In his Profhacker blog post titled “Institutional Memory in a Digital Age,” Jason B. Jones tackles the issue of how elusive “institutional memory” can be.
“The current bane of my existence is underdocumented policy,” writes Jones. “Underdocumented policies are a problem because, obviously, most people don’t follow them … You might think that (underdocumented policy) is an artifact of yellowing photocopies moldering in file cabinets, and in our new digital fairyland it’s not going to be a problem. But this isn’t necessarily true.”
Jones goes on to explain that even in our digital age, those “moldering” files can be electronic if they aren’t in open-standards formats (HTML or XML). “Anything that exists only in a proprietary format risks disappearing down the memory hole,” writes Jones.
Though Jones is writing about the academic world, his point is applicable to the wider business environment – and especially to contract management.
Specifically, when it comes to “institutional memory” of contracts and how they came to be, businesses often rely on the memory of key stakeholders. When thinking of all the contracts even a small enterprise can create for sales, service delivery or service outsourcing, that’s a lot of different people scattered in different departments who hold that “institutional memory.”
Those people, in turn, may store their related contract files in a number of different ways; literally in file cabinets, in files on PC or laptop hard drives (or both). Though these may indeed by in some digital format … organizationally they are “down the memory hole” and never to be seen because they are so scattered and disorganized.
And if there is one constant we see in today’s businesses – it is employee turnover. So all those memories of where those contract files are stored can easily walk out the door.
In other words, relying on “institutional memory,” even in the digital age, is simply a big mistake and invites contract troubles. Decentralized contract records or even missing contract files expose companies to three critical financial risks:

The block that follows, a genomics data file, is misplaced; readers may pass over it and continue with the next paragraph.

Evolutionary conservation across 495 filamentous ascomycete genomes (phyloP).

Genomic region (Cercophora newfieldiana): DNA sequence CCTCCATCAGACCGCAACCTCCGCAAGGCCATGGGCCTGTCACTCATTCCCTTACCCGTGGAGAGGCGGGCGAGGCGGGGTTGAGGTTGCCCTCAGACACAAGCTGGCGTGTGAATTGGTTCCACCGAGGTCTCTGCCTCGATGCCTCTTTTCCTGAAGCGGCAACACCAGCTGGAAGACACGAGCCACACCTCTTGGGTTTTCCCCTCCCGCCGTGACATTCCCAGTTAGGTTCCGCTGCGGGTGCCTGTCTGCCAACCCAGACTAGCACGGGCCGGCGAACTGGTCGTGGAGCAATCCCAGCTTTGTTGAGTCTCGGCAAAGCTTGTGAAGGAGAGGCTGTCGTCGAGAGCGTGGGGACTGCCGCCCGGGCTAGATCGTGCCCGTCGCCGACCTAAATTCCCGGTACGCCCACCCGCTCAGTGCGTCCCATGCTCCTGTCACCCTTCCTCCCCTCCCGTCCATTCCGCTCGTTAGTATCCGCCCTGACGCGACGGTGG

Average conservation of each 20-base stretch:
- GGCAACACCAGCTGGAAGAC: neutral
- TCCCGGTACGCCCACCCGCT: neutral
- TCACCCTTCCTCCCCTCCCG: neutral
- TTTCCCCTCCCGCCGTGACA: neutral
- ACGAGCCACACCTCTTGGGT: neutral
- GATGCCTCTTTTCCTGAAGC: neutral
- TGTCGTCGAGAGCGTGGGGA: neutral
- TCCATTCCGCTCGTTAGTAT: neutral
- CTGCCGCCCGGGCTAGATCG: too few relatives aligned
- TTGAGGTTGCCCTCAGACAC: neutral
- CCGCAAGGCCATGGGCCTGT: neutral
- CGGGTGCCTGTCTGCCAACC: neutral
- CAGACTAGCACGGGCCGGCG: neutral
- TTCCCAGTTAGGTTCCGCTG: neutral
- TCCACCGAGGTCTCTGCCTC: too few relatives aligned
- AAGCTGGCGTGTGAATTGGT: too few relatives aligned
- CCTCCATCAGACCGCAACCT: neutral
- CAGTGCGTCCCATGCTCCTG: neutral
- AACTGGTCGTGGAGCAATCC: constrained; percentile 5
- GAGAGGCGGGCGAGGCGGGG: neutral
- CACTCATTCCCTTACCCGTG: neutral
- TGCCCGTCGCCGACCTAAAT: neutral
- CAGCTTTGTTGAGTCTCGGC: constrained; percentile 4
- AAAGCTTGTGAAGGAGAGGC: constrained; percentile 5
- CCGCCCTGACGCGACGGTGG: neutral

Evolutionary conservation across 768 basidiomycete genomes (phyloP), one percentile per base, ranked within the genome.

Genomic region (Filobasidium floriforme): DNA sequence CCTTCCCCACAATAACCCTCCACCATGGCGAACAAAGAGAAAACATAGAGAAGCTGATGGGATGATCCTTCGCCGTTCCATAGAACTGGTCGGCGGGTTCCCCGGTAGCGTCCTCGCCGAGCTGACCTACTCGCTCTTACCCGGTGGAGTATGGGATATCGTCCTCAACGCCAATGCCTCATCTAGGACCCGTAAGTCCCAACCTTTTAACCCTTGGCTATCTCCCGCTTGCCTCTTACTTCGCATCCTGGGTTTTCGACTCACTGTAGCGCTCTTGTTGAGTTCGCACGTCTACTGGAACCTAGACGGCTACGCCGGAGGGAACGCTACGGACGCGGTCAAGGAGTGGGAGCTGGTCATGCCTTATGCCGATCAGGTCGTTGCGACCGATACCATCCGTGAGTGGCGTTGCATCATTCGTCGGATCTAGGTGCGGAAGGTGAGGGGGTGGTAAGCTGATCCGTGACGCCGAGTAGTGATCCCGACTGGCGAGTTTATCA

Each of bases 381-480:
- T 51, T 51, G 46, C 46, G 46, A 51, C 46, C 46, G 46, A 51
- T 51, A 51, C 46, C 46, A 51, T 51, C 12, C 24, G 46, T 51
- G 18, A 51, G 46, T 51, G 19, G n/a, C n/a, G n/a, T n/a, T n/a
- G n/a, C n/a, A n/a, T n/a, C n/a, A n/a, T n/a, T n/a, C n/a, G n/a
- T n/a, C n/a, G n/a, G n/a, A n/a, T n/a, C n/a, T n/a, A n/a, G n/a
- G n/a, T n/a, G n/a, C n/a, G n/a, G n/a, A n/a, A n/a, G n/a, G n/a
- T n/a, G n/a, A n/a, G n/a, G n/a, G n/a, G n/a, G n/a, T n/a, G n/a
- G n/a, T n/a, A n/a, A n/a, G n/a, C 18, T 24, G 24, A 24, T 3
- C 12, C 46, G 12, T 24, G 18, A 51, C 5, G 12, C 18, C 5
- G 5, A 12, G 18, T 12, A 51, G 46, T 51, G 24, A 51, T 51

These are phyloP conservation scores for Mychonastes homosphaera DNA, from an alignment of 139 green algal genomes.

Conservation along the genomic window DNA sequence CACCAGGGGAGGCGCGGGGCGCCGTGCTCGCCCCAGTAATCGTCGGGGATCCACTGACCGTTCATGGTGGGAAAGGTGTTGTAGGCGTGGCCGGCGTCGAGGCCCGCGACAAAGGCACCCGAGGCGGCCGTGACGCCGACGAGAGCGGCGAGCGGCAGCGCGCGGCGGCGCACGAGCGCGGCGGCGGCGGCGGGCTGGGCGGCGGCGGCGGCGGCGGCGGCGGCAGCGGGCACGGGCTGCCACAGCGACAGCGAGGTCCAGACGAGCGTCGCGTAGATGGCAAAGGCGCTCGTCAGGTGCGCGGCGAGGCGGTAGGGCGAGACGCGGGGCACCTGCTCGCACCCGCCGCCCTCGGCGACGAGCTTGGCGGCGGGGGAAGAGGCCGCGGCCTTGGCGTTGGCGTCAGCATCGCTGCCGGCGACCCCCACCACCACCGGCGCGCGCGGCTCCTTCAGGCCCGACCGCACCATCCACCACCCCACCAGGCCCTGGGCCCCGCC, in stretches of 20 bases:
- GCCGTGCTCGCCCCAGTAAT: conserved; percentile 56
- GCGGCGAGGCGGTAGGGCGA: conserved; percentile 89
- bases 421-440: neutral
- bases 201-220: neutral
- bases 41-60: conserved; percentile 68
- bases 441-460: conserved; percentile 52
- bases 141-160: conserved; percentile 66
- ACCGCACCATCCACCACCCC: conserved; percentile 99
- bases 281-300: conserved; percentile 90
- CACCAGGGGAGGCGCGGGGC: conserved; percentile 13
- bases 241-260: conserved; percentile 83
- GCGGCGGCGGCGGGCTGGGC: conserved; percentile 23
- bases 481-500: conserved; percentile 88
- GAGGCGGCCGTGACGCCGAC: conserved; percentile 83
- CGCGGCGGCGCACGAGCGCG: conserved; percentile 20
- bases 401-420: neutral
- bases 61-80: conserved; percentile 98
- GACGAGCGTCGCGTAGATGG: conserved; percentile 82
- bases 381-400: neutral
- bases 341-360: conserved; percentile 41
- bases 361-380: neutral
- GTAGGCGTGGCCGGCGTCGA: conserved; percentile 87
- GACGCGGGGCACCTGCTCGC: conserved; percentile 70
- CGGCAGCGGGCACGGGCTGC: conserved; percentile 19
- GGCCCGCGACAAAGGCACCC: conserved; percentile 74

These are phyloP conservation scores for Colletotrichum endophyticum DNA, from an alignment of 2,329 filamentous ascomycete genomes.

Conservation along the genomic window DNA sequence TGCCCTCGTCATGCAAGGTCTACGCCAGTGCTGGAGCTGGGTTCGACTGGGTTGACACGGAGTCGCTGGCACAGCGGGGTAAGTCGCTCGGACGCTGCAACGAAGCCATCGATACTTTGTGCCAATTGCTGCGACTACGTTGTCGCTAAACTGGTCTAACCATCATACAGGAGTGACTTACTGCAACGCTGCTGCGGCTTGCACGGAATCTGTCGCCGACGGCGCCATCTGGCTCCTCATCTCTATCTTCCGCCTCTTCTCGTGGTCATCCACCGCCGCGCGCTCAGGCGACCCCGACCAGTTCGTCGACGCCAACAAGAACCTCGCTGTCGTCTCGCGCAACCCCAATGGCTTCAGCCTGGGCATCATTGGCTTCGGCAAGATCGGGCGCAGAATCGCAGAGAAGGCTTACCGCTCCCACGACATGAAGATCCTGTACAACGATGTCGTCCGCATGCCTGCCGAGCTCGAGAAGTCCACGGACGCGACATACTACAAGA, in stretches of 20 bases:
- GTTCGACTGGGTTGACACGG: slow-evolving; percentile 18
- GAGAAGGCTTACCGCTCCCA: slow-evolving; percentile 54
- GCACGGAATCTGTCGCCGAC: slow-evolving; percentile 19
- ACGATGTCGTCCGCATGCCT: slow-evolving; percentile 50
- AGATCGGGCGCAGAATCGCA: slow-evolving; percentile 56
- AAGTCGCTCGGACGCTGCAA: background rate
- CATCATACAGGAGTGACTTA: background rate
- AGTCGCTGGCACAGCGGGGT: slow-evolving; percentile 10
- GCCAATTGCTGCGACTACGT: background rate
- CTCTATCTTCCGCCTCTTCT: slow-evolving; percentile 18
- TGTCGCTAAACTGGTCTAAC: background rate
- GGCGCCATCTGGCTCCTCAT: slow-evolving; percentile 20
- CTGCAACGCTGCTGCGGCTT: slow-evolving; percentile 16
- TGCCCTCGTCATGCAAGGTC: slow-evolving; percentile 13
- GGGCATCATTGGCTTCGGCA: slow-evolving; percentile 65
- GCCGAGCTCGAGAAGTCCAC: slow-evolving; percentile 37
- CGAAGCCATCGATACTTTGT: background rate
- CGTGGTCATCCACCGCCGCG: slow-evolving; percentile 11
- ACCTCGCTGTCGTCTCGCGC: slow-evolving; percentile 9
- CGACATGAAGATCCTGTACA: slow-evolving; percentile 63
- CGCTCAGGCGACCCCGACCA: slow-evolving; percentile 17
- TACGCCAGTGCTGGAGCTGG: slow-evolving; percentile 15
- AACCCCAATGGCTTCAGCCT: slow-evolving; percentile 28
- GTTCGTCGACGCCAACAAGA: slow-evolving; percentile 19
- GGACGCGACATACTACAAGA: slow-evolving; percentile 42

- — Financial and legal risks from failure to record or track deliverables owed to clients.
- — Financial risks in the form of “lost” goods or services due to the company that were not provided by vendors/contractors.
- — Financial risk in the form of duplicated services and overpayment of goods or services through sloppy or inexistent vendor management.
All of these risks from a decentralized, uncoordinated “method” of relying on “institutional memory” can be dealt with by an efficient contract management solution.
A solution such as Contract Assistant allows users to transform all company-wide contracts into electronic records, complete with highly customized notes fields, and even pre-set fields for financial summaries. Just doing that simple step – converting contract files into a single database – ensures that you no longer need to rely on “institutional memory” when employees leave a company.
The other key step that mitigates risk is the key step of linking or storing contract-related documents (files) to specific records.
These two steps go a long way to reducing the very real financial risks of relaying on “institutional memory” – even in the digital age.